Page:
Thoroughly understanding the complex intricacies involved in the functionality of 3D scanners is not entirely necessary for the client. However, it may be beneficial to have a generalized understanding of how these lasers solve problems and streamline the process for civil engineers and landscape architects, alike.
3D laser scanning is progressively evolving into standardized ways within the industry to systematically capture key metrics due to the laser’s precision and speed – the turnaround time is optimized with heightened accuracy. The return on laser integration is nearly immediate, especially when you consider the massive amounts of data that can be accessed using this technique.
But the question still remains. How exactly do these things work? And how scientifically complicated does the process actually get?
How 3D laser scanning works
Detailed documentation is acquired through the non-invasive projections of the laser. As we outlined on our site, “a 3D laser scanner emits a narrow, eye-safe laser beam that sweeps across a target area, such as a bridge, roadway or building, gathering millions of closely spaced measurements (points with a unique X, Y, and Z, value) in a matter of minutes. These scanned measurements are collected and grouped into a comprehensive point cloud database that can be easily manipulated on a standard desktop or laptop computer.” (For more applicable information regarding 3D laser scanning, click this link)
Once this data has been captured, it can be rotated and intricately analyzed just like the more traditional 3D CAD system models. The early implementation and utilization of laser scanning during the initial project phase conveniently allows for granular projections, predicators, strategic planning, and analytical measurements to be accurately and effectively acquired beforehand, thus mitigating project related risks
Our expansive 3D Laser Scan team at McNeil Engineering is comprised of both technical and specialized experts fully capable of navigating through industry related nuances and structuring the process in personalized detail for the particular need of the individual client – on a per project basis.
The use of these HD (high definition) lasers provide various service offerings that include, record surveys, 2D isometric drawings and 3D CAD models, all used to make project implementation more accurate and efficient on your behalf.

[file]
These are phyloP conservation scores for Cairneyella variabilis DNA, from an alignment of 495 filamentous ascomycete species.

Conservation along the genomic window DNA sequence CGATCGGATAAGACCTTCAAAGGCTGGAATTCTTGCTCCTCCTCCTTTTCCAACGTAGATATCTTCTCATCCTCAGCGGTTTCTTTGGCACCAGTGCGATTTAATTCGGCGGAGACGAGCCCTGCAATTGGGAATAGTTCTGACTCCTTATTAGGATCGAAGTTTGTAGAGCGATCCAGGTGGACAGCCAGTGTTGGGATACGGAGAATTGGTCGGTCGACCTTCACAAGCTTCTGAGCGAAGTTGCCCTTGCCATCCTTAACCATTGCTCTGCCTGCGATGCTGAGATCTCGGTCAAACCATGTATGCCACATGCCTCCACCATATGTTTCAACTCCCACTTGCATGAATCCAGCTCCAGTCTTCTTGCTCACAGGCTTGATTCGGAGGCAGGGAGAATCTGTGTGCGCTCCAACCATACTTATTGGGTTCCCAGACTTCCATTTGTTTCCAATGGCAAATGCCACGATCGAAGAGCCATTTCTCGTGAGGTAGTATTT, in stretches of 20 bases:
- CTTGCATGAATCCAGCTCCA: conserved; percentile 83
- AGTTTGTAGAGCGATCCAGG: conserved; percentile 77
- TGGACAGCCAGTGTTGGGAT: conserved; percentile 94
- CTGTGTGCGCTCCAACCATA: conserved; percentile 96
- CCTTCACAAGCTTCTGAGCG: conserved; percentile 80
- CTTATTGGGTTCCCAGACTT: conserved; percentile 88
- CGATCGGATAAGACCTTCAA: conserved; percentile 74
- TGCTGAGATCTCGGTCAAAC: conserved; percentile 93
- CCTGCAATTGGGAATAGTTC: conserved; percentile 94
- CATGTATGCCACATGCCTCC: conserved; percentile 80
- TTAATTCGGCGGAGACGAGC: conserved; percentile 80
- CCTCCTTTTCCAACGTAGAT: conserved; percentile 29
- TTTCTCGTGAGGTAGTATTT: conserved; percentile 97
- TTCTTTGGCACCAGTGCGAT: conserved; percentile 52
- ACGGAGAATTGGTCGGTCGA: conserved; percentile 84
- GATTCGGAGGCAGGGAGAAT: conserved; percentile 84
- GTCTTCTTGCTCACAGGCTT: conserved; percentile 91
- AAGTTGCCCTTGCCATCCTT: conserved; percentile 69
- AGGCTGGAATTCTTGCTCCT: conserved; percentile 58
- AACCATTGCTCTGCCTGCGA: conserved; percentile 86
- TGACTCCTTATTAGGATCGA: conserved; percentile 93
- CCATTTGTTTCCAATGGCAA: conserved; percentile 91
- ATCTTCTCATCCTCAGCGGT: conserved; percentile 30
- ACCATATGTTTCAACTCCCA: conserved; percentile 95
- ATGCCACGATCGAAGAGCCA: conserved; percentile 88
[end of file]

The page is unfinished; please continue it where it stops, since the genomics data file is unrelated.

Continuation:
Let’s dive a bit deeper, shall we?
3D laser scanners secure data by combining the use of two particular pieces of information being projected and receptive at the same time. Simply put, we are talking about a laser in conjunction with a rotating camera, and a mirror needed for navigating the laser beam.
Next, the software paired with this procedure takes into account the distance between the camera and point of the laser to begin building the geometrical 3D model for analysis. Procedurally speaking, this means that the software must accurately detect where the line of the laser fell based on the captured images. In theory this is relatively simple – in reality, the software needs to be adaptive and sophisticated.
You may see some lasers utilize a repetitive flash, or an on / off trace. This gives the scanner viable reference between the laser light and other light that could affect the accuracy of the model.
Did you know that single scans are typically insufficient as far as providing the data needed to build a comprehensive and accurate model? Multiple scans are needed and then comparatively evaluated to produce the most precise metrics possible for the best outcome.
Other types of 3D scanning
For referencing and resourceful purposes, the list below encompasses a few of the various types of 3D laser scanning available today:
- The 3D Laser Scanner (this is the type we are predominantly referencing within this article today)
- Stereo Vision and Photogrammetry Scanning
- Structured Light Scanning
- Time of Flight Scanning ( d = c * t / 2 )
- Triangulation Scanning (the camera and laser form the baseline of the triangle, the laser and object for scanning form the right angle, and the camera and the object form the long side of the triangle)
- Point Clouds and Registration Scanning
The use of these specific methods listed here are based on each project’s specific needs, projected uses and technology readily available.
We get it, lasers and the technology required to ascertain specific model metrics can be a daunting task to attempt to absorb, but we hope this article gives you some basic takeaways and allowed you to understand the basic flow of how 3D laser scanning works.
If you are still unsure, don’t worry, this is where we come in. If you have any questions at all regarding an upcoming project you may have, or would like more information on sifting through the complexities of 3D laser scanning, reach out to us today. We would love to chat with you!